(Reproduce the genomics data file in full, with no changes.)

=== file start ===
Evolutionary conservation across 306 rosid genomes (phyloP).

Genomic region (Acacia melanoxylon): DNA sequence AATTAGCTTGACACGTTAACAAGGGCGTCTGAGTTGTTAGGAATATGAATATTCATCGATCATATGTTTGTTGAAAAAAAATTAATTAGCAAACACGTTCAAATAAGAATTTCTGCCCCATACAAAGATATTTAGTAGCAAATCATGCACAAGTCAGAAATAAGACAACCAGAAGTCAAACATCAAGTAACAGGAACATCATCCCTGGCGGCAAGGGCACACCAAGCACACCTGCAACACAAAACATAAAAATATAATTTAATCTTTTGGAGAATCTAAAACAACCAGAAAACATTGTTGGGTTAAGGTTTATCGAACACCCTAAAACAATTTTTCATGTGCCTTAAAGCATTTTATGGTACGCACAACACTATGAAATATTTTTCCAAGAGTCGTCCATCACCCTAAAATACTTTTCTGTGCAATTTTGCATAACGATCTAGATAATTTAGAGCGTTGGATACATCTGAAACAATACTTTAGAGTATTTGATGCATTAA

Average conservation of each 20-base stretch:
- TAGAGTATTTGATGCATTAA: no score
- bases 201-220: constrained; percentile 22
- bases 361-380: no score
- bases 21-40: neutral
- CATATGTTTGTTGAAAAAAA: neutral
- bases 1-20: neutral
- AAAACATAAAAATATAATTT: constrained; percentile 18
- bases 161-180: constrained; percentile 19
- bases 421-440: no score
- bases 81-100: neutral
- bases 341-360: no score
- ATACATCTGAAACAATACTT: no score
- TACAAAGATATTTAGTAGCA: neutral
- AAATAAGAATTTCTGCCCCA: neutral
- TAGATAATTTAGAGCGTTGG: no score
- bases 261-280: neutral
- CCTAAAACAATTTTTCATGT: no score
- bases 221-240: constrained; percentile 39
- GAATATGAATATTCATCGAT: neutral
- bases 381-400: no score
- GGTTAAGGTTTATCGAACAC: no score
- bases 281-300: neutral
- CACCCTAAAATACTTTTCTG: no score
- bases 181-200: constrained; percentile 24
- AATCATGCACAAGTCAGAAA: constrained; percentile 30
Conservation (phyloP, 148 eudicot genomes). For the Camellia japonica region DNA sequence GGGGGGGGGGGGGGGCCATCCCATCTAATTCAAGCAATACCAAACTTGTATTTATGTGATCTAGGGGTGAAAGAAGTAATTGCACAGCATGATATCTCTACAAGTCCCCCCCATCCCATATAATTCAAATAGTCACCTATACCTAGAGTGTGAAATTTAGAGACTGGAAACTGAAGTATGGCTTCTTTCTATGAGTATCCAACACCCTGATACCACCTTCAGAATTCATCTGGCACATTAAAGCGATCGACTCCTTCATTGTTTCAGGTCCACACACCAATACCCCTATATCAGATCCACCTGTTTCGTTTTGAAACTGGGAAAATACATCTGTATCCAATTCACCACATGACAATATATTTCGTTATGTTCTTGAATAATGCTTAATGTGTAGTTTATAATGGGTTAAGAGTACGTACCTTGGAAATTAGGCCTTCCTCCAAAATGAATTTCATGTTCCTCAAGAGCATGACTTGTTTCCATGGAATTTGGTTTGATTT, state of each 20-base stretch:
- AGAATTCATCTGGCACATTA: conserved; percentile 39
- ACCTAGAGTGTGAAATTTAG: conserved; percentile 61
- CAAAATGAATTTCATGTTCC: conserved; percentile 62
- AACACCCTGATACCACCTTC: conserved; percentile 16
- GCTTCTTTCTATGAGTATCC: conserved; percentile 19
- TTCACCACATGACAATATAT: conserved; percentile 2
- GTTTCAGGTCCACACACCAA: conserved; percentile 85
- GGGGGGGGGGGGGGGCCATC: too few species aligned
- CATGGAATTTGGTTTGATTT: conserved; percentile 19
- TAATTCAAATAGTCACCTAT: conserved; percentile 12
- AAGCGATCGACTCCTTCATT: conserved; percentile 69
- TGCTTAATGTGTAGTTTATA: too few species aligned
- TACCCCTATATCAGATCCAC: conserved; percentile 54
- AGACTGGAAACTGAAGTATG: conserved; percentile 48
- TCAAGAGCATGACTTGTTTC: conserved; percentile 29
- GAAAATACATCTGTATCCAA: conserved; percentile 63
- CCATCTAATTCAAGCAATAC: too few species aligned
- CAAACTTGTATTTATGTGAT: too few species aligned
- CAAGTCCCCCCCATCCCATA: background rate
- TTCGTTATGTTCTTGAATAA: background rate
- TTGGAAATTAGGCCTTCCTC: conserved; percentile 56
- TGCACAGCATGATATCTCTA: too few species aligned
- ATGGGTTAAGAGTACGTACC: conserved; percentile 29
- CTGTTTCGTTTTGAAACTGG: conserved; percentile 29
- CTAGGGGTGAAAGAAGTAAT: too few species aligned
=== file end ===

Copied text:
Evolutionary conservation across 306 rosid genomes (phyloP).

Genomic region (Acacia melanoxylon): DNA sequence AATTAGCTTGACACGTTAACAAGGGCGTCTGAGTTGTTAGGAATATGAATATTCATCGATCATATGTTTGTTGAAAAAAAATTAATTAGCAAACACGTTCAAATAAGAATTTCTGCCCCATACAAAGATATTTAGTAGCAAATCATGCACAAGTCAGAAATAAGACAACCAGAAGTCAAACATCAAGTAACAGGAACATCATCCCTGGCGGCAAGGGCACACCAAGCACACCTGCAACACAAAACATAAAAATATAATTTAATCTTTTGGAGAATCTAAAACAACCAGAAAACATTGTTGGGTTAAGGTTTATCGAACACCCTAAAACAATTTTTCATGTGCCTTAAAGCATTTTATGGTACGCACAACACTATGAAATATTTTTCCAAGAGTCGTCCATCACCCTAAAATACTTTTCTGTGCAATTTTGCATAACGATCTAGATAATTTAGAGCGTTGGATACATCTGAAACAATACTTTAGAGTATTTGATGCATTAA

Average conservation of each 20-base stretch:
- TAGAGTATTTGATGCATTAA: no score
- bases 201-220: constrained; percentile 22
- bases 361-380: no score
- bases 21-40: neutral
- CATATGTTTGTTGAAAAAAA: neutral
- bases 1-20: neutral
- AAAACATAAAAATATAATTT: constrained; percentile 18
- bases 161-180: constrained; percentile 19
- bases 421-440: no score
- bases 81-100: neutral
- bases 341-360: no score
- ATACATCTGAAACAATACTT: no score
- TACAAAGATATTTAGTAGCA: neutral
- AAATAAGAATTTCTGCCCCA: neutral
- TAGATAATTTAGAGCGTTGG: no score
- bases 261-280: neutral
- CCTAAAACAATTTTTCATGT: no score
- bases 221-240: constrained; percentile 39
- GAATATGAATATTCATCGAT: neutral
- bases 381-400: no score
- GGTTAAGGTTTATCGAACAC: no score
- bases 281-300: neutral
- CACCCTAAAATACTTTTCTG: no score
- bases 181-200: constrained; percentile 24
- AATCATGCACAAGTCAGAAA: constrained; percentile 30
Conservation (phyloP, 148 eudicot genomes). For the Camellia japonica region DNA sequence GGGGGGGGGGGGGGGCCATCCCATCTAATTCAAGCAATACCAAACTTGTATTTATGTGATCTAGGGGTGAAAGAAGTAATTGCACAGCATGATATCTCTACAAGTCCCCCCCATCCCATATAATTCAAATAGTCACCTATACCTAGAGTGTGAAATTTAGAGACTGGAAACTGAAGTATGGCTTCTTTCTATGAGTATCCAACACCCTGATACCACCTTCAGAATTCATCTGGCACATTAAAGCGATCGACTCCTTCATTGTTTCAGGTCCACACACCAATACCCCTATATCAGATCCACCTGTTTCGTTTTGAAACTGGGAAAATACATCTGTATCCAATTCACCACATGACAATATATTTCGTTATGTTCTTGAATAATGCTTAATGTGTAGTTTATAATGGGTTAAGAGTACGTACCTTGGAAATTAGGCCTTCCTCCAAAATGAATTTCATGTTCCTCAAGAGCATGACTTGTTTCCATGGAATTTGGTTTGATTT, state of each 20-base stretch:
- AGAATTCATCTGGCACATTA: conserved; percentile 39
- ACCTAGAGTGTGAAATTTAG: conserved; percentile 61
- CAAAATGAATTTCATGTTCC: conserved; percentile 62
- AACACCCTGATACCACCTTC: conserved; percentile 16
- GCTTCTTTCTATGAGTATCC: conserved; percentile 19
- TTCACCACATGACAATATAT: conserved; percentile 2
- GTTTCAGGTCCACACACCAA: conserved; percentile 85
- GGGGGGGGGGGGGGGCCATC: too few species aligned
- CATGGAATTTGGTTTGATTT: conserved; percentile 19
- TAATTCAAATAGTCACCTAT: conserved; percentile 12
- AAGCGATCGACTCCTTCATT: conserved; percentile 69
- TGCTTAATGTGTAGTTTATA: too few species aligned
- TACCCCTATATCAGATCCAC: conserved; percentile 54
- AGACTGGAAACTGAAGTATG: conserved; percentile 48
- TCAAGAGCATGACTTGTTTC: conserved; percentile 29
- GAAAATACATCTGTATCCAA: conserved; percentile 63
- CCATCTAATTCAAGCAATAC: too few species aligned
- CAAACTTGTATTTATGTGAT: too few species aligned
- CAAGTCCCCCCCATCCCATA: background rate
- TTCGTTATGTTCTTGAATAA: background rate
- TTGGAAATTAGGCCTTCCTC: conserved; percentile 56
- TGCACAGCATGATATCTCTA: too few species aligned
- ATGGGTTAAGAGTACGTACC: conserved; percentile 29
- CTGTTTCGTTTTGAAACTGG: conserved; percentile 29
- CTAGGGGTGAAAGAAGTAAT: too few species aligned